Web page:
23rd August 2007

A late evening on Eagle Crag and Sergeant's Crag

 
Walk Overview
Details
Time 17.50 to 20.45
Duration 2 hr 55 min
Distance 5.2 mile
Ascent 1950 ft
Walking with Andrew Leaney and David & Daniel Mould
Route
Stonethwaite - Eagle Crag - Sergeant's Crag - Greenup Gill - Stonethwaite
 
Fells visited
 
Directory places visited

Starting Point Information Centre
Parking spaces, Stonethwaite

Despite there only being spaces for about 5 cars next to the phone box this is somewhere I've only failed to get to get parked on one occasion. Found in the middle of Stonethwaite, this about as good as it gets for sheer variety of walks.

There is also a small parking area just before the main village. It is more of a lay-by than anything else but there is room for about a dozen cars.

Parking is free and for those wishing to eat or drink after a walk the hotel / pub is less than a minutes walk further into the village.

 

Route Map
 
 
Photos

It was another lovely day today and just right for the evening walk we'd planned to do on Eagle Crag & Sergeant's Crag. One of the problems this summer has been with planning walks in advance and then being let down by the weather; particularly on the evening walks, when you really don't want to be caught out on the fells after dark in bad conditions. No such worry this evening though; the sun had shone all day and we knew even though we only had three hours or so before sunset, the bright conditions would keep it light for a little longer then we needed.

 

For the initial section of the walk we headed out of Stonethwaite in the direction of Greenup Gill before crossing the beck near Smithymire Island and making our way through the Bracken on the lower slopes of Eagle Crag; seen here on the right hand side of the picture.

Taking a well earned rest on the hard slog up Eagle Crag we stood for a few minutes admiring the cloud formations.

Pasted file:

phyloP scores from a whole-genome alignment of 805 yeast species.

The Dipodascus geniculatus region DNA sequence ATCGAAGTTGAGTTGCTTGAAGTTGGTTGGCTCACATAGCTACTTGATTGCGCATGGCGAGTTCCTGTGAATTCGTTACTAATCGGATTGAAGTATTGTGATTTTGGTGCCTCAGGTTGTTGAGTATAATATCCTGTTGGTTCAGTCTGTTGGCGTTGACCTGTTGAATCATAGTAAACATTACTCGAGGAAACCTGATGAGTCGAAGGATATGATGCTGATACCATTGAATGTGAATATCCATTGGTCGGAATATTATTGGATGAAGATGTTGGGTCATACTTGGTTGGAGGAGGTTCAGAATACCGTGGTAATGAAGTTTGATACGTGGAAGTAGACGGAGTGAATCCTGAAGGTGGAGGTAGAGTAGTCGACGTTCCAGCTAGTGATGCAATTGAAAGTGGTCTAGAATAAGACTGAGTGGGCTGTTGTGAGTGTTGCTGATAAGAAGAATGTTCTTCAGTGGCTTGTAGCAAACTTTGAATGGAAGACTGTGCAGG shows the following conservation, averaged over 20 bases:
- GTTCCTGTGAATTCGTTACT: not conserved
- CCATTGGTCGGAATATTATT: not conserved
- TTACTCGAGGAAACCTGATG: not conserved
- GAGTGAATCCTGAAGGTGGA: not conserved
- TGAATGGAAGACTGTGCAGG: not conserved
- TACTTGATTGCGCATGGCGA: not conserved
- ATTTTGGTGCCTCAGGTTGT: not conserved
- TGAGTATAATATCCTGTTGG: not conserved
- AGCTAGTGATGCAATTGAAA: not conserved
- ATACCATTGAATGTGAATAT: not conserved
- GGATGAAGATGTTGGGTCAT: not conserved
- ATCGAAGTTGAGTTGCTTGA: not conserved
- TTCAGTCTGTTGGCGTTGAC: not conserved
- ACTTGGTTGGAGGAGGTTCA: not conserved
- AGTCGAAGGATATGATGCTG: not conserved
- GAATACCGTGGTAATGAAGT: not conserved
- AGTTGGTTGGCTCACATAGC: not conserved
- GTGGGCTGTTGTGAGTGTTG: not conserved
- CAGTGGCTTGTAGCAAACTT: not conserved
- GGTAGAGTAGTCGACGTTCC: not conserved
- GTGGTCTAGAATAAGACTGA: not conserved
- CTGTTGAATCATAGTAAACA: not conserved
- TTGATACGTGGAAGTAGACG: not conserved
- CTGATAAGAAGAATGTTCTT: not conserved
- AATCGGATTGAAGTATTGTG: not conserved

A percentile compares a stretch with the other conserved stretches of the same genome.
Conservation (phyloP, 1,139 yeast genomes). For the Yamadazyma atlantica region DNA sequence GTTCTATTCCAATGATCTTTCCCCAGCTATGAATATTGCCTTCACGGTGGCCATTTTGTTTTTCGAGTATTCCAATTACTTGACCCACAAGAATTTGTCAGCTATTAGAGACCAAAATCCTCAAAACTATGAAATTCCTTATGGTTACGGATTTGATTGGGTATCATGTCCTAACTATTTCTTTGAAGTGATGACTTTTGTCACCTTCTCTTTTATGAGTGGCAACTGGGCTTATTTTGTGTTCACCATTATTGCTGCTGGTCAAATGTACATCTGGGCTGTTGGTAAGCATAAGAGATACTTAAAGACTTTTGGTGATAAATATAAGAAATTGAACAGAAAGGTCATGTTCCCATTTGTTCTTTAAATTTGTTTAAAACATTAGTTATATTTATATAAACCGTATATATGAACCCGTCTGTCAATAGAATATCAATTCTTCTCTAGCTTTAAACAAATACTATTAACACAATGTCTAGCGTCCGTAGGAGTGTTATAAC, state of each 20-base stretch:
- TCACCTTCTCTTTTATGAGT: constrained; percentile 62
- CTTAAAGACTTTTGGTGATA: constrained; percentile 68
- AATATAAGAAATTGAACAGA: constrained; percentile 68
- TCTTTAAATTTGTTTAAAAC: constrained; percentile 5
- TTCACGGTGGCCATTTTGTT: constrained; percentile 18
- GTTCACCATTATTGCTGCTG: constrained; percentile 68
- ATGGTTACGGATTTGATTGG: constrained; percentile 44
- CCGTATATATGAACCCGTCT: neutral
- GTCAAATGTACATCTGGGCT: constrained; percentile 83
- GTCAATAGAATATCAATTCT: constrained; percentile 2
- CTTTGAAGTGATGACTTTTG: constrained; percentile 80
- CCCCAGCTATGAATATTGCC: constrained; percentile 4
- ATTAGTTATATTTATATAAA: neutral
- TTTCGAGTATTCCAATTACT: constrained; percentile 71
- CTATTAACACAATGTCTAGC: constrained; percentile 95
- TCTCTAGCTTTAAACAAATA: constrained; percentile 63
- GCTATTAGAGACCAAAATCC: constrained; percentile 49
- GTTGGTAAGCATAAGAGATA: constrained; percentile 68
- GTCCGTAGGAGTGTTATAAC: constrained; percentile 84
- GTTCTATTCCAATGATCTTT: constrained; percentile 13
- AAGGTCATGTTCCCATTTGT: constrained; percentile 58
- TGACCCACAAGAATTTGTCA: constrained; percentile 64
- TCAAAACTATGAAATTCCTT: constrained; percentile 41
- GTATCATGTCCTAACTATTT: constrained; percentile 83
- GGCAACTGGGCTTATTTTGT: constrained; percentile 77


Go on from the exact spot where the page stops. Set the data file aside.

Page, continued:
Standing in warm sunshine next to the stile above Bleak How.

Now that August has almost passed it's becoming more noticeable that the nights are cutting in. Curtains are drawn sooner, lights need to be knocked on earlier than you think it should be necessary to do so and a general feeling that another summer is over begins to enter our thoughts. Taken before seven o'clock this photo already shows large areas of Borrowdale in shade. With the lowering sun casting long shadows, Borrowdale looked lovely from up here and anyone lucky enough to be catching the remainder of the evening light would, I'm sure, have been enjoying a real treat.

Not the way ahead.
I know they're only clouds, but they really did look amazing while we were up here.

Picking our way through the crags.
Andrew and I had arranged to meet up with David Mould ( www.fenrunfellwalk.co.uk ) and his son Daniel, who were in the lakes with the rest of their family for the week. Daniel, picture here, obviously had youth on his side and even on the steepest sections of the route he was off like a shot, while us "slightly" older folk puffed and panted our way up to where he kindly waited for us.

Looking over the area marked on the map as Stonethwaite Fell to the Skiddaw fells in the distance.

High Raise and Sergeant's Crag.

A splash of sunshine from the West.
Some of the fells silhouetted are Great Gable, Honister Crag and Dale Head.

Wide open space; fantastic.

Daniel standing on Sergeant's Crag summit.
I'm sure there must have been people wild camping in the Lakes tonight and also the odd group of people still on the fells at this late hour, but given the time, he must have been a strong contender for the highest person in England at 7:30 competition.

The sun was setting fast by the time we reached Greenup Gill and although it would have been nice to walk in the sun for a little longer, compensation for walking in the shade was offered by the incredible light on the fells above us; here shining on Lining Crag.

Heading across to the Greenup Gill path which we followed back down to Stonethwaite.

Thankfully the full auto mode on the camera can sort out things that I just don't understand (light and shade stuff I mean). I think we all said that taking a picture of this waterfall and Mountain Ash wasn't going to work as it was far too dark, this was closely followed by a couple of camera clicks and a simultaneous "I'll take one anyway; you never know".

As I said earlier the light was incredible!

Looking up at the Borrowdale fells perfectly silhouetted against the twilight sky.
What a great way to spend an evening.



David Hall -
Lake District Walks